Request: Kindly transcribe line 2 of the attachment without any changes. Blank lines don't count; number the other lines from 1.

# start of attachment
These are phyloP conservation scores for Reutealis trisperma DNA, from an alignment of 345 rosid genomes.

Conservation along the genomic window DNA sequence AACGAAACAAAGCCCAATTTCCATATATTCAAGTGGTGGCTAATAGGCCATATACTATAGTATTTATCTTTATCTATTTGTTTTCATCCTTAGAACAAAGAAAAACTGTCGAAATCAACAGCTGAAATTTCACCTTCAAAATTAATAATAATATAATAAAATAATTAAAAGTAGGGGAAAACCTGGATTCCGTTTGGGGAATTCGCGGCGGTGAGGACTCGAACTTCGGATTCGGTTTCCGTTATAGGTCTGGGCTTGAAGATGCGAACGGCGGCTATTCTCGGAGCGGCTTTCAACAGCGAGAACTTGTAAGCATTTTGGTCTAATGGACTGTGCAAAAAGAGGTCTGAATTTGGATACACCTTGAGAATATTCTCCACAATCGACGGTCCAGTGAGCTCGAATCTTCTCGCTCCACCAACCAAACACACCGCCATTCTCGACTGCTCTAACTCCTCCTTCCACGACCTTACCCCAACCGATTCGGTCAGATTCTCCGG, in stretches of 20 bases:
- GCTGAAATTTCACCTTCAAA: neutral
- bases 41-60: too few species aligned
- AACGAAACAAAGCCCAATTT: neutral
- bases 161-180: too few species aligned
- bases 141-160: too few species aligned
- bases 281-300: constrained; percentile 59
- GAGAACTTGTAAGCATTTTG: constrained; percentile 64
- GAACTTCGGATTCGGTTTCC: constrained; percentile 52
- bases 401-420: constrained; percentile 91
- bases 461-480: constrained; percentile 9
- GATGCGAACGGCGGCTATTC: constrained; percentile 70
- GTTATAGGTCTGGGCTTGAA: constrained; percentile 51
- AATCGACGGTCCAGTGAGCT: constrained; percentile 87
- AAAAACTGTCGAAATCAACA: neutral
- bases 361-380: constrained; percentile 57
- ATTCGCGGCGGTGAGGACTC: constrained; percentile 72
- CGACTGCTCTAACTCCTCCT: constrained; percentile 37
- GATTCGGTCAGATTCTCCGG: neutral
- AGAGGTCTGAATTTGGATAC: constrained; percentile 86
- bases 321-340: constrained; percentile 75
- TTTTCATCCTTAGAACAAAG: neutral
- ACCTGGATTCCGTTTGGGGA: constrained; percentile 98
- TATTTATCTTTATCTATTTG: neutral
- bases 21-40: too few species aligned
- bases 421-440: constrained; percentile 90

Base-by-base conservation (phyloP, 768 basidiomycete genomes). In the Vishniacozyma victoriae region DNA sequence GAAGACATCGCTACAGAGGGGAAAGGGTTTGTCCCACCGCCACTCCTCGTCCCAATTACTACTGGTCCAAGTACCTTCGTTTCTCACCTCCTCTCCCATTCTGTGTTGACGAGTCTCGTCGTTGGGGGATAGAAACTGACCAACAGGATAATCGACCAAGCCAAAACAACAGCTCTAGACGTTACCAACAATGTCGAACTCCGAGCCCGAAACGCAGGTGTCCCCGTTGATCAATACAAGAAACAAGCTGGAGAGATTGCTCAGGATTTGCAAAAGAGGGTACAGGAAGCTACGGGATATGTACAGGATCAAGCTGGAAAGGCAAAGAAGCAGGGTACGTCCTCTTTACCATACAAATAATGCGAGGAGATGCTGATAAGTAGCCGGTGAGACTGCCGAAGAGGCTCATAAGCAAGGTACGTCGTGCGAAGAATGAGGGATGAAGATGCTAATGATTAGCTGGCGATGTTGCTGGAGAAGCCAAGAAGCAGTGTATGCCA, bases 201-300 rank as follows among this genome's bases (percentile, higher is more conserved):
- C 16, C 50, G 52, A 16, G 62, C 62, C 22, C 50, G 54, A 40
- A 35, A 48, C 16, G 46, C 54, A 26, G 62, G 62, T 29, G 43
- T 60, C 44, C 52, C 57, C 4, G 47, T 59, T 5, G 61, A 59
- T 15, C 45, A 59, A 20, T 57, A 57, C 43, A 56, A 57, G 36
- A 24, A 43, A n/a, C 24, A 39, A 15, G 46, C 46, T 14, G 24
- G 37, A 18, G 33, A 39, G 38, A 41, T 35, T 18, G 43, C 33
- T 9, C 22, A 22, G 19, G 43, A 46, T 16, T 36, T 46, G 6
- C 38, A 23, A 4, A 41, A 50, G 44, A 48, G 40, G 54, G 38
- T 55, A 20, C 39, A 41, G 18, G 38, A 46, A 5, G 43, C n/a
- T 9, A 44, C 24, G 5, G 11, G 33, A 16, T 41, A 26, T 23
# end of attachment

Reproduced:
Conservation along the genomic window DNA sequence AACGAAACAAAGCCCAATTTCCATATATTCAAGTGGTGGCTAATAGGCCATATACTATAGTATTTATCTTTATCTATTTGTTTTCATCCTTAGAACAAAGAAAAACTGTCGAAATCAACAGCTGAAATTTCACCTTCAAAATTAATAATAATATAATAAAATAATTAAAAGTAGGGGAAAACCTGGATTCCGTTTGGGGAATTCGCGGCGGTGAGGACTCGAACTTCGGATTCGGTTTCCGTTATAGGTCTGGGCTTGAAGATGCGAACGGCGGCTATTCTCGGAGCGGCTTTCAACAGCGAGAACTTGTAAGCATTTTGGTCTAATGGACTGTGCAAAAAGAGGTCTGAATTTGGATACACCTTGAGAATATTCTCCACAATCGACGGTCCAGTGAGCTCGAATCTTCTCGCTCCACCAACCAAACACACCGCCATTCTCGACTGCTCTAACTCCTCCTTCCACGACCTTACCCCAACCGATTCGGTCAGATTCTCCGG, in stretches of 20 bases: